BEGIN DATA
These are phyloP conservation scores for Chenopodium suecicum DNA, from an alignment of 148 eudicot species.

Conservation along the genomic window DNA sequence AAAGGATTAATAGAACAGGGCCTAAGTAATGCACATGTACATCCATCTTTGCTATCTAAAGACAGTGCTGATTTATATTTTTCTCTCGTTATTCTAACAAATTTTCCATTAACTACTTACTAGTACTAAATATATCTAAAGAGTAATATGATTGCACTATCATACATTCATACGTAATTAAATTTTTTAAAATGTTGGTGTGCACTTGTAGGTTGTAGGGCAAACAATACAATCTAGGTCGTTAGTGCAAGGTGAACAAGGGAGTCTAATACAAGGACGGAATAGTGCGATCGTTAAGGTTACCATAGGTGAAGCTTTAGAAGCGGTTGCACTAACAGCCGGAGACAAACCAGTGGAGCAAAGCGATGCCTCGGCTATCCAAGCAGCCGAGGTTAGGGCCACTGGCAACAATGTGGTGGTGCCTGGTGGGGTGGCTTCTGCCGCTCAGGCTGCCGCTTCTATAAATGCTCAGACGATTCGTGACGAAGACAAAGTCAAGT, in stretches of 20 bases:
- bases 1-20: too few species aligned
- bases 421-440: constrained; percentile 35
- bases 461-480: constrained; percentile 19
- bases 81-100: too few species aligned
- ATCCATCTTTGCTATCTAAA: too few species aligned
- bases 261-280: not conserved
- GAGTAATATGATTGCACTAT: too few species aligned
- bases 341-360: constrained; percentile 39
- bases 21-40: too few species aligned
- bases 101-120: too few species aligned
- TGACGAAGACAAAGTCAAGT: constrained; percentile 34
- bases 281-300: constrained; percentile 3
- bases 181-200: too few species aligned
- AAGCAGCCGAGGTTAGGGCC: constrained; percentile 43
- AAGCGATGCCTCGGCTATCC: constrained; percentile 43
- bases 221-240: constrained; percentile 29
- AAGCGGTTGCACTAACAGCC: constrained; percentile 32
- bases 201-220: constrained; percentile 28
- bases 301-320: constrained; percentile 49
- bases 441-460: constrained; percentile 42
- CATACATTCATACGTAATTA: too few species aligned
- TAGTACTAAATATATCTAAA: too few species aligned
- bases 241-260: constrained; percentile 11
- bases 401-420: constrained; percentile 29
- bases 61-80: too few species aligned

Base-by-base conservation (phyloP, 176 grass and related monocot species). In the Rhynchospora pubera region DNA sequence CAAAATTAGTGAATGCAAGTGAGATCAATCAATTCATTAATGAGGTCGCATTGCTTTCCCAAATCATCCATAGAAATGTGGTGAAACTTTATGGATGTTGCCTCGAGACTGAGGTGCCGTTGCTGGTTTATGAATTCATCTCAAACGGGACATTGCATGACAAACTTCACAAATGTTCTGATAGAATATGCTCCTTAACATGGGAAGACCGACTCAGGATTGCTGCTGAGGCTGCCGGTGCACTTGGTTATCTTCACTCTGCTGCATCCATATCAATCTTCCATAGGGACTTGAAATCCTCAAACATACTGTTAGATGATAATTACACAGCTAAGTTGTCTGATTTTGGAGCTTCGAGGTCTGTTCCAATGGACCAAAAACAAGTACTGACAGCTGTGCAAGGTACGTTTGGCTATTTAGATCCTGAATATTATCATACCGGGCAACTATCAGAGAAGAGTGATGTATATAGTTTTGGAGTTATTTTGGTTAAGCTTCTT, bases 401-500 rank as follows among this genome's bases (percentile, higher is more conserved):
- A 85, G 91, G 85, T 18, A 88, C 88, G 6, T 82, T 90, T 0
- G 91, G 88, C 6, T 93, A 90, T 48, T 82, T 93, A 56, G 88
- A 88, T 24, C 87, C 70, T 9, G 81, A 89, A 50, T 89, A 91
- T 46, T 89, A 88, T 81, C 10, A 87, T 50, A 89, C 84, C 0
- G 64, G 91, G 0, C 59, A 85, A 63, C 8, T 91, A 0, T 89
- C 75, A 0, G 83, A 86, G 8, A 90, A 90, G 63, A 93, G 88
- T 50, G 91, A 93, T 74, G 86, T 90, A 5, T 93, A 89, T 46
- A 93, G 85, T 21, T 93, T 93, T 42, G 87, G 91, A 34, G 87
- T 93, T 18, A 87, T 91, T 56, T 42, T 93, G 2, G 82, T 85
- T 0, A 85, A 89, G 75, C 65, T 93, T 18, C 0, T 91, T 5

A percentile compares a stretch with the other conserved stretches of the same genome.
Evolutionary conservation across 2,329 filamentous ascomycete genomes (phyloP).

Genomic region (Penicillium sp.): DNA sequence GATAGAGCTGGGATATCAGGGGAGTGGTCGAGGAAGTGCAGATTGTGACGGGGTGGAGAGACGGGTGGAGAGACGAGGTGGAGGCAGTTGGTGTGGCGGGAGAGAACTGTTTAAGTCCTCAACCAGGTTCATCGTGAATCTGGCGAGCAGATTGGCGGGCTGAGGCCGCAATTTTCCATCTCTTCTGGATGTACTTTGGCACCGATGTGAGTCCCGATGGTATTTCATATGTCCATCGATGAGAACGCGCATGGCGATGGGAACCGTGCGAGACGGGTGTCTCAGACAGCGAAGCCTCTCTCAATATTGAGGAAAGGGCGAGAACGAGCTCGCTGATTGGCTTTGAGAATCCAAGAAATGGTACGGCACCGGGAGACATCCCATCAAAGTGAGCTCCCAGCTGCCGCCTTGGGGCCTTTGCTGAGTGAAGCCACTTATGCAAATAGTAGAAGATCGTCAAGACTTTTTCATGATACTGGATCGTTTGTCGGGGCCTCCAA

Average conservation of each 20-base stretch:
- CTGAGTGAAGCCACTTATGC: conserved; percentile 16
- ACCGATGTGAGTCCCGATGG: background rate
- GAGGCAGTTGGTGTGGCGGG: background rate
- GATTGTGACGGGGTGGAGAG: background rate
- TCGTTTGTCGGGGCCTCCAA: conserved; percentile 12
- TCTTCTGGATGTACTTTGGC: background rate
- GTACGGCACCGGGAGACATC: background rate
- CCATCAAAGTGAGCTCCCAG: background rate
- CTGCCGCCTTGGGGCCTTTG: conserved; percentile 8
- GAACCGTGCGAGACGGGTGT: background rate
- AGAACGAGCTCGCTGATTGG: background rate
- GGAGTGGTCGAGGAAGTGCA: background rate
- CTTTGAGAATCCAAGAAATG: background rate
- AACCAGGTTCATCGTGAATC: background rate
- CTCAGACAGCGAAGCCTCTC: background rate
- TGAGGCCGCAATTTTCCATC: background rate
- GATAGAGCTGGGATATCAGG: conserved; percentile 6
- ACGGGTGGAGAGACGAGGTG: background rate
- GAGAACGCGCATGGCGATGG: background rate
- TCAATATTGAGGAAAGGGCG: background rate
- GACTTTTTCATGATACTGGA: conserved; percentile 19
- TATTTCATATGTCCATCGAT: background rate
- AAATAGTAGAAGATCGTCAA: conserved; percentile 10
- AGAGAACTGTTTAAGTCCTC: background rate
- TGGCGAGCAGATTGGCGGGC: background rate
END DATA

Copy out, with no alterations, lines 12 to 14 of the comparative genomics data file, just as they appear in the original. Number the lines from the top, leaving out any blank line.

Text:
- bases 101-120: too few species aligned
- TGACGAAGACAAAGTCAAGT: constrained; percentile 34
- bases 281-300: constrained; percentile 3